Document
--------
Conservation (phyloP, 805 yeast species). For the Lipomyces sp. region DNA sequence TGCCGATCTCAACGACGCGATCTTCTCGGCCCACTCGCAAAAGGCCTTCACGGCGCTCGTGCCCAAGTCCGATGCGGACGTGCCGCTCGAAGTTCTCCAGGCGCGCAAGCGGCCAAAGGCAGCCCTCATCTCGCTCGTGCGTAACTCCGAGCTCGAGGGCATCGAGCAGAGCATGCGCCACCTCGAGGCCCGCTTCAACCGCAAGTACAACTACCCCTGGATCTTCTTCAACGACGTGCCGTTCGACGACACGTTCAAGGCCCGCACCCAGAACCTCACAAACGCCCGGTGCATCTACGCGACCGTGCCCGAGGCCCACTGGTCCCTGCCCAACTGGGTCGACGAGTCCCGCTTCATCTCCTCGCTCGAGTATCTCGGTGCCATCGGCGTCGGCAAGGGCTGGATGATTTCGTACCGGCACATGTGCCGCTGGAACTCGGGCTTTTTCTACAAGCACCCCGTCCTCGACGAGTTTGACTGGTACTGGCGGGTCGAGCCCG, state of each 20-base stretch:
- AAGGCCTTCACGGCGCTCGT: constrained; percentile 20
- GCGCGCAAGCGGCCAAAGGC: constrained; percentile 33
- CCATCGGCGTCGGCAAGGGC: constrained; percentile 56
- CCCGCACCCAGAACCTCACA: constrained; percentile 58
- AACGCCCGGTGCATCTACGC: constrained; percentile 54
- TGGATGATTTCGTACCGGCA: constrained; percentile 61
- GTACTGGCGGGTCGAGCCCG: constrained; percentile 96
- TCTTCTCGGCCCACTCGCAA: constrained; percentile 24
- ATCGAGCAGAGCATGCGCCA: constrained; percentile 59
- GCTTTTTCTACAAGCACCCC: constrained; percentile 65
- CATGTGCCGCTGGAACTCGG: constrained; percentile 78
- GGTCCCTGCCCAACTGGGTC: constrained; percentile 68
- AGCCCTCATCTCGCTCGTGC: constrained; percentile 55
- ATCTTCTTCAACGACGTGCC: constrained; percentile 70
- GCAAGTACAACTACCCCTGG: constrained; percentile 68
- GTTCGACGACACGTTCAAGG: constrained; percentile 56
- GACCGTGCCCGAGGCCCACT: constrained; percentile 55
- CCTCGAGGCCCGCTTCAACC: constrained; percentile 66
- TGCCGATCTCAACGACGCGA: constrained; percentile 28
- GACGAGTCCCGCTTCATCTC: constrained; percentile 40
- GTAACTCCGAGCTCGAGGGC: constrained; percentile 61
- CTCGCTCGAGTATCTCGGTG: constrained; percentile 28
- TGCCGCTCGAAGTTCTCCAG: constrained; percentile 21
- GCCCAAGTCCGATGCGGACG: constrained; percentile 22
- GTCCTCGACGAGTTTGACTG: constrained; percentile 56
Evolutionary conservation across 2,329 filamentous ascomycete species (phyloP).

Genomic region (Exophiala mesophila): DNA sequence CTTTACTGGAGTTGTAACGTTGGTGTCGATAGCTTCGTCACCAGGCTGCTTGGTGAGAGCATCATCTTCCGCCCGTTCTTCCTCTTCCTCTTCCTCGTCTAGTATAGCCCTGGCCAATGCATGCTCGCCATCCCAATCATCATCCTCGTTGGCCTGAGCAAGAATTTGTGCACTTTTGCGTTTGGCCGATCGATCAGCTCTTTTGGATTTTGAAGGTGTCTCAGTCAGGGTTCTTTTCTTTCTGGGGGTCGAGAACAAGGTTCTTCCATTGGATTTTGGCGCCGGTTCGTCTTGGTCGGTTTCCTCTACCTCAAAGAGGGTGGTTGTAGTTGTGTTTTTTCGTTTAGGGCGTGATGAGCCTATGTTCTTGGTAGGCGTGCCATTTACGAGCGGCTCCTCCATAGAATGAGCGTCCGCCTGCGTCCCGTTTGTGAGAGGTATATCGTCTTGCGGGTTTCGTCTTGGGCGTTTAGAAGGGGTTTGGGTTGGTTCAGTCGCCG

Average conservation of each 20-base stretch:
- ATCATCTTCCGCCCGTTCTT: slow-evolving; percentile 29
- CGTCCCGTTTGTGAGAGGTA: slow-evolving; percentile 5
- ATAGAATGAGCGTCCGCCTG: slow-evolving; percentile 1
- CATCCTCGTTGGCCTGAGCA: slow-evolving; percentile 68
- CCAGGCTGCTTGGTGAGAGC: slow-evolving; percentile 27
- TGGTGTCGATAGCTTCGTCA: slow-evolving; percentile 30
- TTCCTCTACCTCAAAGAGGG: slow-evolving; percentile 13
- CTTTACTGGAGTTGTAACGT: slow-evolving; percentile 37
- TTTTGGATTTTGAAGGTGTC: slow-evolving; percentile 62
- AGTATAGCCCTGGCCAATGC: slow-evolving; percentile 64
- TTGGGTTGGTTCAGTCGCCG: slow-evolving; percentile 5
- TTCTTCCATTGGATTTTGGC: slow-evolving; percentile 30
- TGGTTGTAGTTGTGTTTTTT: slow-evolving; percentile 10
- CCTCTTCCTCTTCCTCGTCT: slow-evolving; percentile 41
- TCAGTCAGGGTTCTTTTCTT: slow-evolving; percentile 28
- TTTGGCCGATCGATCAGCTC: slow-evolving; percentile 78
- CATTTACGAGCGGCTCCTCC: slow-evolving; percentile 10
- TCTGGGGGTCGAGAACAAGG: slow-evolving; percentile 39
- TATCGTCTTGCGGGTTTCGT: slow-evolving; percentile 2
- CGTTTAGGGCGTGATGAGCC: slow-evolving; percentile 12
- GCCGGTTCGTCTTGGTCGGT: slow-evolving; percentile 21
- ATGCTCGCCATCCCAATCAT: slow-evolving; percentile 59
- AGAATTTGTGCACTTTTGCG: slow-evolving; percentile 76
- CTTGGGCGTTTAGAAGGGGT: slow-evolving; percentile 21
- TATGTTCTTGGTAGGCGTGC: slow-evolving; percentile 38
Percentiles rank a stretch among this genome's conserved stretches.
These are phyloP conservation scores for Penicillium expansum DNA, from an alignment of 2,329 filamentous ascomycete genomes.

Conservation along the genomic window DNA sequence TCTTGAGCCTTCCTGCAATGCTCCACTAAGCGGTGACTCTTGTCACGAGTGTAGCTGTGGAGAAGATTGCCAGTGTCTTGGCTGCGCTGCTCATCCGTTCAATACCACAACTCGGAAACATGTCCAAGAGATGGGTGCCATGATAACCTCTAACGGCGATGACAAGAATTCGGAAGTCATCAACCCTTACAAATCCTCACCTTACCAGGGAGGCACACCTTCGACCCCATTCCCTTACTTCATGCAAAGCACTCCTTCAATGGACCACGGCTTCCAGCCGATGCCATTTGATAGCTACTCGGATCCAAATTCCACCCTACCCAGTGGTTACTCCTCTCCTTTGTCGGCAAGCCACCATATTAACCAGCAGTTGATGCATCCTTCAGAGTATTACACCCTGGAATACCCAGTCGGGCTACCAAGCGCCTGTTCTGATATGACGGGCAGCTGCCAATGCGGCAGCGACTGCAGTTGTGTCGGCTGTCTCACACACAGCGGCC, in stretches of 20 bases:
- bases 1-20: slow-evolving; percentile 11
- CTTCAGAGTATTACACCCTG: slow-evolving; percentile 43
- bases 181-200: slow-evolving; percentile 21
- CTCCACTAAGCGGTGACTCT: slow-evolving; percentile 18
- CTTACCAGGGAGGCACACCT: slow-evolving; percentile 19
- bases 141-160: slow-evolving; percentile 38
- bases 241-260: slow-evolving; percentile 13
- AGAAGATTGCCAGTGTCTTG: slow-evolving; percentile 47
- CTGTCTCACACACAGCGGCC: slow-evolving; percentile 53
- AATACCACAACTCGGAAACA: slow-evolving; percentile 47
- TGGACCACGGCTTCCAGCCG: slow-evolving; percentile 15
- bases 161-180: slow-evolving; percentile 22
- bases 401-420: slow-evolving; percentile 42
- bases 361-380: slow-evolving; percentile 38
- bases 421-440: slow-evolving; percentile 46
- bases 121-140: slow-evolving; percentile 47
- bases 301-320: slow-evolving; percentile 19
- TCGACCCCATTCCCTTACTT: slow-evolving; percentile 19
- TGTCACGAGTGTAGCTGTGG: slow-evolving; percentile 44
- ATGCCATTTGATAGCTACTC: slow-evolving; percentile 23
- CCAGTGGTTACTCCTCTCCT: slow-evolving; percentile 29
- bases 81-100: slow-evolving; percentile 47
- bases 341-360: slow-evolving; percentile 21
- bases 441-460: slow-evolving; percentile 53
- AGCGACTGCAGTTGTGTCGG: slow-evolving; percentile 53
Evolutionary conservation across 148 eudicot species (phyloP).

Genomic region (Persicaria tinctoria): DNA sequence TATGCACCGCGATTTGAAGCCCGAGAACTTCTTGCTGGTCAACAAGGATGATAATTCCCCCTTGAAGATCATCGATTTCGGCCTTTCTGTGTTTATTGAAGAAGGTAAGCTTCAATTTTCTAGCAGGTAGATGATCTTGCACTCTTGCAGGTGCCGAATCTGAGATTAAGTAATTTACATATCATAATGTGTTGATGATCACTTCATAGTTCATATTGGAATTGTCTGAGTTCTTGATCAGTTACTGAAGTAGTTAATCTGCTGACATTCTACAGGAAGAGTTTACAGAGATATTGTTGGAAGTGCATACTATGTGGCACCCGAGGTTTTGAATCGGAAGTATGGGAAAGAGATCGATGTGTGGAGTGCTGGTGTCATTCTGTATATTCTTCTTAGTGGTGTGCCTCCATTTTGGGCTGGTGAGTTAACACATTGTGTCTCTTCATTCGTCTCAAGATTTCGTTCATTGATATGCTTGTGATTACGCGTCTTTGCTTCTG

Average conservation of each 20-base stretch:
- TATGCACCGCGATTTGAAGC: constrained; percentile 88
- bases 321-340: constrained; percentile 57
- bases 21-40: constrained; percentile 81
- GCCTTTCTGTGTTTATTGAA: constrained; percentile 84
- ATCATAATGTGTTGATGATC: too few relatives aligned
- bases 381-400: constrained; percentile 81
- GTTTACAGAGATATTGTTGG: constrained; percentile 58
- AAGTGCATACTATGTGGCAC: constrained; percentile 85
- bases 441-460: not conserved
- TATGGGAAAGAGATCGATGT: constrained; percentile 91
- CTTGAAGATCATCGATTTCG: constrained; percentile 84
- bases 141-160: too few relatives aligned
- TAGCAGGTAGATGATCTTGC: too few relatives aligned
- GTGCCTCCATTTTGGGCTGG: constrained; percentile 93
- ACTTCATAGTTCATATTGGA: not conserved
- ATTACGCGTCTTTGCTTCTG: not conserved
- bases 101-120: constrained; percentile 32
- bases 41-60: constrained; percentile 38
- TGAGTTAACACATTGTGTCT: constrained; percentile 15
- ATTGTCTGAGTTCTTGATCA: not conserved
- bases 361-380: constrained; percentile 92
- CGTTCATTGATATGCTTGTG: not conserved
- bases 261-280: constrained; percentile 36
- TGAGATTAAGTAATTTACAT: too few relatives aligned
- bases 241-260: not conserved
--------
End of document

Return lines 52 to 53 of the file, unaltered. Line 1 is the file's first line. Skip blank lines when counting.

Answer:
- AGAATTTGTGCACTTTTGCG: slow-evolving; percentile 76
- CTTGGGCGTTTAGAAGGGGT: slow-evolving; percentile 21